AIRS

Overview

The Atmospheric Infrared Sounder, AIRS, is a facility instrument whose goal is to support climate research and improve weather forecasting. Launched into Earth orbit on May 4, 2002 aboard NASA's Aqua satellite, AIRS moves climate research and weather prediction into the 21st century. AIRS is one of six instruments onboard Aqua, which is part of NASA's Earth Observing System of satellites. 

AIRS/AMSU/HSB observes and characterizes the entire atmospheric column from the surface to the top of the atmosphere in terms of surface emissivity and temperature, atmospheric temperature and humidity profiles, cloud amount and height, and the spectral outgoing infrared radiation. These data and scientific investigations will answer long-standing questions about the exchange and transformation of energy and radiation in the atmosphere and at Earth's surface.

Learn more: http://airs.jpl.nasa.gov/

Latest Updates

October 10, 2018
NASA's AIRS Captures Hurricane Michael 
NASA's Aqua satellite flew over Hurricane Michael on October 8, 2018 at 2:47 p.m. EDT (1847 UTC). The NASA AIRS instrument captured Hurricane Michael's strongest storms. AIRS also captured a thick band of storms feeding into the center from the eastern quadrant. In those areas cloud top temperatures as cold as -63 degrees Fahrenheit were found. Storms with cloud top temperatures this low have the capability to produce heavy rainfall.
September 14, 2018
This image, taken at 1:35 pm local time on Tuesday, September 11, 2018 by the Atmospheric Infrared Sounder (AIRS) onboard NASA's Aqua satellite shows Hurricane Florence whose strong winds are expected to reach the Carolina coast late Thursday. Florence in
The Atmospheric Infrared Sounder, AIRS, is a facility instrument whose goal is to support climate research and improve weather forecasting. Launched into Earth orbit on May 4, 2002 aboard NASA's Aqua satellite, AIRS moves climate research and weather prediction into the 21st century. AIRS is one of six instruments onboard Aqua, which is part of NASA's Earth Observing System of satellites.  This image, taken at 1:35 pm local time on Tuesday, September 11, 2018 by the Atmospheric...
August 26, 2018
This image shows Hurricane Lane as observed by the Atmospheric Infrared Sounder (AIRS) instrument on NASA's Aqua satellite on Thursday, August 23. Credits: NASA/JPL-Caltech
This image shows Hurricane Lane as observed by the Atmospheric Infrared Sounder (AIRS) instrument on NASA's Aqua satellite on Thursday, August 23. Credits: NASA/JPL-Caltech Instruments on NASA's Terra and Aqua satellites were watching as Hurricane Lane -- a category 2 storm as of Friday, Aug. 24 -- made its way toward Hawaii. NASA's Multi-angle Imaging SpectroRadiometer (MISR) captured images of Lane on just before noon local time on Aug. 24. MISR, flying onboard NASA’s Terra...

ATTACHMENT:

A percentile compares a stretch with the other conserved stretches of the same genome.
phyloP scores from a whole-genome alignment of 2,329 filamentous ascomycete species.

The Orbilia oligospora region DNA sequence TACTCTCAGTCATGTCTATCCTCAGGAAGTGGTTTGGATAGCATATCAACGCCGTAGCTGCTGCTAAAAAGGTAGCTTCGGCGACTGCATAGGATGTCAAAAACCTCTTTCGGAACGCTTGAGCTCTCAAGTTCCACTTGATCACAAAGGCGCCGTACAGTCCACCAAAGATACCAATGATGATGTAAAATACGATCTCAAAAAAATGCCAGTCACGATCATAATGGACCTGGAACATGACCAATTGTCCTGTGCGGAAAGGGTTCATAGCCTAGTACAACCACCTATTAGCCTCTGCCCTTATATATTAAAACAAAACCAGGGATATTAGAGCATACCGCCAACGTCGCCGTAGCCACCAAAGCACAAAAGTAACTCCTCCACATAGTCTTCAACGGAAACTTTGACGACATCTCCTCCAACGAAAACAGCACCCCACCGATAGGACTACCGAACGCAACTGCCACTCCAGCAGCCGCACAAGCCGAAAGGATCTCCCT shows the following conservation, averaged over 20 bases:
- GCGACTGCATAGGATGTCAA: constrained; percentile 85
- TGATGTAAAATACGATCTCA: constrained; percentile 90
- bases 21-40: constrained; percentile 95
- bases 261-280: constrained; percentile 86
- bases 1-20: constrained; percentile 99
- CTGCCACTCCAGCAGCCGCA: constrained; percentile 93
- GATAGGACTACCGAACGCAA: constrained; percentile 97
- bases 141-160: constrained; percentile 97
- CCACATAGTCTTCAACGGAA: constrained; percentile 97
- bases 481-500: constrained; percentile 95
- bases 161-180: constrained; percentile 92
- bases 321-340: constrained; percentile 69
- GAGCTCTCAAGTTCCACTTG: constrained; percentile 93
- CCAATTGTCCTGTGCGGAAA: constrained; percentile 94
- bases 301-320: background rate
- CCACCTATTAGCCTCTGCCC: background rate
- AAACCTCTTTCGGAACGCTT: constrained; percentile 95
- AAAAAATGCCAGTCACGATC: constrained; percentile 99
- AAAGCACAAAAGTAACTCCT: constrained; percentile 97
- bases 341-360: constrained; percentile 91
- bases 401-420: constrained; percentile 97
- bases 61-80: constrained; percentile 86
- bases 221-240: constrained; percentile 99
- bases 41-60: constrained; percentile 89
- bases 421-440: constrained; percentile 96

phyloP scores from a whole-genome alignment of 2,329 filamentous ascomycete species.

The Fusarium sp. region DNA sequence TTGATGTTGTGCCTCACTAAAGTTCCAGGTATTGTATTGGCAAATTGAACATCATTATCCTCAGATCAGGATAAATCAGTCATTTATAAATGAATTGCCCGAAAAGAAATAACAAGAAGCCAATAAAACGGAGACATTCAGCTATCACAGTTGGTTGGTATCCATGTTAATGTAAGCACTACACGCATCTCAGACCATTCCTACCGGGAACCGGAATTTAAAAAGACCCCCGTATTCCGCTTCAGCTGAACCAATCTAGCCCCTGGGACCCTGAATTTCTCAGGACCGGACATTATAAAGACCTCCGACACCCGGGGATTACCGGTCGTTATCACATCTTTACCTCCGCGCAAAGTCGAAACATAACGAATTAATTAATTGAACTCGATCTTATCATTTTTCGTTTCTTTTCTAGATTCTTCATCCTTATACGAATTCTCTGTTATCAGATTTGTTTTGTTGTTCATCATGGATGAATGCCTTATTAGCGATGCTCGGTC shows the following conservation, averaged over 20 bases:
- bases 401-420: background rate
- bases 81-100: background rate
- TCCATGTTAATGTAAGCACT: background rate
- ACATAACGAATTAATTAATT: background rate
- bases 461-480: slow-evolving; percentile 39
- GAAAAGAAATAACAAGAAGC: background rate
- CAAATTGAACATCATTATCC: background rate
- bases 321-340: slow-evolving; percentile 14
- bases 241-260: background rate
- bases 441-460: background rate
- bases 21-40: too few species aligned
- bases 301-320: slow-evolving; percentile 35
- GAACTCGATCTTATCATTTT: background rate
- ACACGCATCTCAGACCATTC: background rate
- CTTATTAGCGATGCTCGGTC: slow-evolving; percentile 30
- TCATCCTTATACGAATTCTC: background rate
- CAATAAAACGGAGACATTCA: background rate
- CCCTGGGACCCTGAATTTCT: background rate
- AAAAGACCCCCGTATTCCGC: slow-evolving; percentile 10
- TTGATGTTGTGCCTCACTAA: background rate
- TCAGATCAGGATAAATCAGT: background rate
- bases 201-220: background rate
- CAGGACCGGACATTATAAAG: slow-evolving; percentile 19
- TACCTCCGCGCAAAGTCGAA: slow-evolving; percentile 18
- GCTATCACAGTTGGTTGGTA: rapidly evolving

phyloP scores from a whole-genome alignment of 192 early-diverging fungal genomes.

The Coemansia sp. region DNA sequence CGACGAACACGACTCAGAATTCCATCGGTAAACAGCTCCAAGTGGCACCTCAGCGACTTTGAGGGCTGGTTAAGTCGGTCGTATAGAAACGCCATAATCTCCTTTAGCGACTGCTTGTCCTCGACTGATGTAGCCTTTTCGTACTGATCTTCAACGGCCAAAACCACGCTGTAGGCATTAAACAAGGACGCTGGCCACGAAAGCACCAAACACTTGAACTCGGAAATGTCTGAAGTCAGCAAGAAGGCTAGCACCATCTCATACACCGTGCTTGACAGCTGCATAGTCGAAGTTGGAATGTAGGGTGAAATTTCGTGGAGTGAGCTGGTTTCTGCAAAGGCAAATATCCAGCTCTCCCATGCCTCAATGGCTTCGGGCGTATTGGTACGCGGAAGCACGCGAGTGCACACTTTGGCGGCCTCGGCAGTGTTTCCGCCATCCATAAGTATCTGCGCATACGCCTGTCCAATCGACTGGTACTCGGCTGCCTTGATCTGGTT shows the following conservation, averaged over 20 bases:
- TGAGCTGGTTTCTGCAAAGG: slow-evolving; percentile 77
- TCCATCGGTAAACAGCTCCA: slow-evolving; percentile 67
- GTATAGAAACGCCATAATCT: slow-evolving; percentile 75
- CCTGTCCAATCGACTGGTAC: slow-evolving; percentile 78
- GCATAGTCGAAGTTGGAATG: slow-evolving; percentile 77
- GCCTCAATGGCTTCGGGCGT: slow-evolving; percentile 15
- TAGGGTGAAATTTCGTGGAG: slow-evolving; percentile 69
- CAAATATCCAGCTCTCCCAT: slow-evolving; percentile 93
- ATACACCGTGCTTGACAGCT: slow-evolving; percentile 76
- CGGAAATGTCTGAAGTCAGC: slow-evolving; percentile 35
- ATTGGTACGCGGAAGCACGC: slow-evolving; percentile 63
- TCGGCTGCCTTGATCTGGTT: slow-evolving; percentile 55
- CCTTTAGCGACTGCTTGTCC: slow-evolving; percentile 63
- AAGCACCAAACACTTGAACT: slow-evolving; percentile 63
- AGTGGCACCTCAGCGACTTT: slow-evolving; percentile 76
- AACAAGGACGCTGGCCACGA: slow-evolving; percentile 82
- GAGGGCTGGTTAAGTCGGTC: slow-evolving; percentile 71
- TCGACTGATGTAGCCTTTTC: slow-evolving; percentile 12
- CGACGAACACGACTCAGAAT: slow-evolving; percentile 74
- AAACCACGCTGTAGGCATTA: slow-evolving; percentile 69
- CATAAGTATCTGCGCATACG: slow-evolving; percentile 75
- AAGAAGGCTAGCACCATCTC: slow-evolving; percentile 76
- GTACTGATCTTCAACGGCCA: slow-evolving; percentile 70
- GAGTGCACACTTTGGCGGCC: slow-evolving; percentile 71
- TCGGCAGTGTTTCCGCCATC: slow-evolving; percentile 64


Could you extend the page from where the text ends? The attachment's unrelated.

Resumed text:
April 24, 2018
Brightness Temperature Difference-based detection of sulfur dioxide (SO2).  The larger (absolute value) differences suggest larger quantities of SO2.
Examples of Ambae data products from the AIRS Rapid Response Website at JPL.  This site, currently under development, contains data products generated automatically for AIRS granules, or scenes.   The AIRS Rapid Response products may be used to track the dispersion of SO2 (Image 1) and ash clouds (Image 2) following an explosive volcanic eruption. The cloud cover product (Image 3) is an aid to interpreting the SO2 and ash detection products. The cloud cover was dense, with a tropical cyclone developing off the coast of Australia. The apparent lack of ash, relative to the presence...
April 3, 2016
The Moderate Resolution Imaging Spectroradiometer (MODIS) instruments on NASA’s Terra and Aqua satellites acquired this image of the ash plume at 11:45 a.m. Alaska time (21:45 Universal Time) on March 28, 2016.
The Moderate Resolution Imaging Spectroradiometer (MODIS) instruments on NASA’s Terra and Aqua satellites acquired this image of the ash plume at 11:45 a.m. Alaska time (21:45 Universal Time) on March 28, 2016. In late March 2016, Pavlof volcano on the Alaskan Peninsula began erupting again for the first time since November 2014. Alaska’s most active volcano has erupted six times since 1996 and 21 times in the past 50...